Saulo, a 24-year-old "black" man (negro), is a resident of the suburbs and part of a group of friends -  all from candomblé - who circulate among the points in suburbia and the city’s western zone. At times he goes to the clubs Le Boy and Help, both in Copacabana, to "get" some "gringos" and "make some money". Saulo says he does not work. Like others interviewed, he would like to take a hairdresser’s course and abandoned his studies before completing elementary school. He does not know how to explain why he did this, he thinks it was the influence of "friends" and explains the issue in this manner: "I started going out too much, I stopped studying, but I am going back", he said evasively. 

Saulo is not accustomed to dating black (negro) men and also does not know how to explain his preference for white men. In his opinion, "it seems like one black (negro) doesn’t like an other. I think there must be some prejudice inside them, some block, something (...) I have already dated one, you know? But others, its very difficult". In terms of age, he said he prefers older men, because they "have more to offer. A younger person is very immature".

Saulo is popular with white and foreign homosexuals in Rio de Janeiro’s Zona Sul and among the black (negro) foreigners he said he passes unnoticed by the Angolans because "they only want whites (brancos)". The most handsome, in his mind, are the blacks (negros) from the United States with whom he has "gone out".  It is interesting to note how the notions of race and color combined with nationality compose an hierarchical framework of sexual supply in Copacabana’s market of love and sex. Some of these contacts may even lead to a longer bond. Saulo said black (negro) Africans have the least prestige in this context.

This is an interesting factor. Marcelo Ferreira22 works precisely with the discomfort of the Rio de Janeiro tourist market with North American blacks with high spending power, who only circulate in "white" (locations. In this "Afro-American" tourism, with a strongly militant bias, black  women (negras) have a central position. It is in fact, more of "family" tourism, for which Rio de Janeiro and Salvador are the principal destinations. These are cities in which woman drive the demand for living (and eating), determined by the "authenticity"23 of the ethnic and racial qualities in this universe.  In the case of the so-called "sexual tourism", Ferreira notes that instead of large groups, this traveler comes with at most three people. There is little interest in the traditional tourist locations or even in the form that relationships are organized between whites, blacks (negros) and mestizos in Brazil. For these travelers, mixture does not appear to be a problem.

According to Thaddeus Blanchette and Ana Paula Silva,24 who analyzed Rio de Janeiro’s heterosexual sexual market, especially that of Copacabana, the city functions as a "field for sexual diversion" for foreigners because of the high spending power of the Euro and the dollar, because the city is relatively safe compared to Asia, Africa and the Middle East and because its sex market has a qualified organizational structure, with  thermal baths and clubs. Among the factors profiled by the authors, one that is noteworthy but not surprising is the belief in the special sensuality of Brazilian woman. There is a significant perception that the woman may be prostitutes "but don’t act like whores". In this regard, I am interested in the idea that the situation perceived in this way would facilitate the transformation of those sexual involvements into emotional ones, a perception that is also present among the prostitutes.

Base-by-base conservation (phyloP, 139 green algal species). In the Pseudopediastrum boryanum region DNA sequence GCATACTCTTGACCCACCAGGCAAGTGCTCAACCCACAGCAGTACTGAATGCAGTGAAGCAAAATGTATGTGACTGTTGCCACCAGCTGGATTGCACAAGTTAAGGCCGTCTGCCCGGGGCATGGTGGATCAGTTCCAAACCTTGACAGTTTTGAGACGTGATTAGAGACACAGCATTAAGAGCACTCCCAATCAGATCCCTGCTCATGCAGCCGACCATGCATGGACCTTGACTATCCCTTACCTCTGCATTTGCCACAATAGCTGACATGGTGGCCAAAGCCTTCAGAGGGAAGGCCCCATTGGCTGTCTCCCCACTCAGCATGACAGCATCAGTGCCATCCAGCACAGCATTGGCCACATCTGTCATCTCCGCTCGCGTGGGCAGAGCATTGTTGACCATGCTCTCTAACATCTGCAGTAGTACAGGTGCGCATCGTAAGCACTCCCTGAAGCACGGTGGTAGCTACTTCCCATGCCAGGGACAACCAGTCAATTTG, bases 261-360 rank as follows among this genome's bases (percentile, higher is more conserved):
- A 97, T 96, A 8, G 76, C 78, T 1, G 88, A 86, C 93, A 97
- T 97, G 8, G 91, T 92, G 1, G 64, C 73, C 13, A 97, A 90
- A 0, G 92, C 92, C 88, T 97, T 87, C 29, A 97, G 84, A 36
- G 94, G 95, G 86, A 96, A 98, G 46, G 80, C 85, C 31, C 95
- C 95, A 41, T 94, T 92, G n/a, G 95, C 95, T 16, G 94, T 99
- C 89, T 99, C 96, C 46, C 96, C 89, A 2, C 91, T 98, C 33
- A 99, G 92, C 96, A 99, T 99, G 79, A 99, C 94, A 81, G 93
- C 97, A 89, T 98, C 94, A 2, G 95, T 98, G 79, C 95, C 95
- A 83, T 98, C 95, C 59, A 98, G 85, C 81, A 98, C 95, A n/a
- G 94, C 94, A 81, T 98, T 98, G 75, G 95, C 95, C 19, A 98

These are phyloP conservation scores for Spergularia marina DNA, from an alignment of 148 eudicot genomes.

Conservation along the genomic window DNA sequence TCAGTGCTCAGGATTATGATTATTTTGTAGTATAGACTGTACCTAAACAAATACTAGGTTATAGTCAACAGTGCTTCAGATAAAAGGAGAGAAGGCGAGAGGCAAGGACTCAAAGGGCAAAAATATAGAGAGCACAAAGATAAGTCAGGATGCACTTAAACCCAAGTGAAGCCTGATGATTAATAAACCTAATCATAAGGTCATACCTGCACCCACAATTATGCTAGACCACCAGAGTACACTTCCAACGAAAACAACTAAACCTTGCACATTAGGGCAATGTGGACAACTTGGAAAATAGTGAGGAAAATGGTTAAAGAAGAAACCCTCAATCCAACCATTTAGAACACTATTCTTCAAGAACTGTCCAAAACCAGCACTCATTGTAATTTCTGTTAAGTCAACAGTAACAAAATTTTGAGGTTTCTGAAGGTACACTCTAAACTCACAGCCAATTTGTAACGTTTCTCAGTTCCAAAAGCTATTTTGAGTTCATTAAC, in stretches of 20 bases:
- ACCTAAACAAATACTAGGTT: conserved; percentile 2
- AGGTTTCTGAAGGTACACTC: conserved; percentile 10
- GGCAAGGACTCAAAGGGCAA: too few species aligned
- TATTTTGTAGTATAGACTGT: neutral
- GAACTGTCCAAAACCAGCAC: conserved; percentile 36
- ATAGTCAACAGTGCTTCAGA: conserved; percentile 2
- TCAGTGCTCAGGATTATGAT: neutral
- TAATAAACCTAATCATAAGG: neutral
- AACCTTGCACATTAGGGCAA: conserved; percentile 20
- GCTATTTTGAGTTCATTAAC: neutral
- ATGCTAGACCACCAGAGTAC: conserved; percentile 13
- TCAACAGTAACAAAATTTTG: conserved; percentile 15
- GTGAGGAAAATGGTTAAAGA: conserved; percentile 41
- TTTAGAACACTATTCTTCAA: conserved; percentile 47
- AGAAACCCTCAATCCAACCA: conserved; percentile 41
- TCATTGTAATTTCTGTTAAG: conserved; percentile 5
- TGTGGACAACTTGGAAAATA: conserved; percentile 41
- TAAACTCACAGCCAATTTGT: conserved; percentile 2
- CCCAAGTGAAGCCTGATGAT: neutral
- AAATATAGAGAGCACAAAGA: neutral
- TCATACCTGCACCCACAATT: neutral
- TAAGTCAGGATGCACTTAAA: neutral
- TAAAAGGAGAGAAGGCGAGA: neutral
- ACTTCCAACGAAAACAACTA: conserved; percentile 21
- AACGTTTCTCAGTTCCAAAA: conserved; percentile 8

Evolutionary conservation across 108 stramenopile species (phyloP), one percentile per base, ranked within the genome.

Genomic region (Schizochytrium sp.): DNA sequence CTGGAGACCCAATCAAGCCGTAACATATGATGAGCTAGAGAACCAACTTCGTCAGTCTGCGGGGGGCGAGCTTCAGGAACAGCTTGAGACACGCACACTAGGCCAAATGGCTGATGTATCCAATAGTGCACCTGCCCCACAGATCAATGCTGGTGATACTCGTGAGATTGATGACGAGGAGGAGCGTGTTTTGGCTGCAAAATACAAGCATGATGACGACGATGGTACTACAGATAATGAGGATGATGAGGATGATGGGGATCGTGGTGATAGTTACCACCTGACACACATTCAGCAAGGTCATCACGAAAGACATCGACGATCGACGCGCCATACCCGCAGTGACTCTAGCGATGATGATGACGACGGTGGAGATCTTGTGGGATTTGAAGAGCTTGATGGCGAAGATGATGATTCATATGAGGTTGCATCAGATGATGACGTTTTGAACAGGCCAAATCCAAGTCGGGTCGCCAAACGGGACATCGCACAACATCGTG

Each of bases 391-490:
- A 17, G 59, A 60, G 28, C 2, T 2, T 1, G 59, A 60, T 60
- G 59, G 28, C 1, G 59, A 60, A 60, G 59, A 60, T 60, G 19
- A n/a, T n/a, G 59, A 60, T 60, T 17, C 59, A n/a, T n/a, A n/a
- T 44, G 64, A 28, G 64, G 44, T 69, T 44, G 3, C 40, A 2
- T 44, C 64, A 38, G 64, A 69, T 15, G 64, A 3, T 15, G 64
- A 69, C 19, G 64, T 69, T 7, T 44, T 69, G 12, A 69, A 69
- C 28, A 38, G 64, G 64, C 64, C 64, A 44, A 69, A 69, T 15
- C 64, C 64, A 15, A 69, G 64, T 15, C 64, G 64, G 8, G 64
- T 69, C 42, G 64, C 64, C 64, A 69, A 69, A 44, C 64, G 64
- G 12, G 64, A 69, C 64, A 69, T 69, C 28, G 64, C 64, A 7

Piscitelli works with a concept of sexual tourism that helps to understand this universe, which, as has been revealed in my field work, is not restricted to heterosexual tourism. The author maintained:

sexual tourism is ... any travel experience in which the provision of sexual services of the local population in exchange for monetary and non-monetary retribution are a crucial element for the fruition of a trip.25

The trajectories of Saulo and the other Negro boys also involve interesting similarities with that of the women studied by Piscitelli.26 Marcos’ trajectory expresses what I am trying to emphasize. This will be presented below.


Romantic Exchanges and interactions among distinct classes and colors

Marcos was just over 20 when I interviewed him. He was conducting a televised course, had never had a boyfriend or "been" with a woman: "I have never even kissed a woman" he said. He also maintained that he likes handsome men a lot, that he goes to Lapa, a nightclub in Bangu and others in Copacabana. It was at one of them that he met a white, European boyfriend whom he dated for six months and even lived with him in Ipanema. Marcos said that he and a number of his black friends (negros) go to the clubs in the Zona Sul to meet foreigners : "There are a lot of gays who come to Brazil and they very much like to date blacks (negros)". According to his explanation, the "gringos" think the "blacks (negros) are warmer, that they have something different".  For him the "gringos" "are cool" because "they have a different culture". Marcos does not think the gringos are physically very attractive. He is "attracted" "to the way" they are: "being someone from abroad, from another country". He also said that "it’s cool to have contact with a person who shows me things that I have only seen on television". Marcos explained this type of encounter in the following way: "An exchange of information. He talks about himself, how he lives there, and I speak about how I live here. So this is very interesting, it’s very cool to explore this in him and he explores this in us".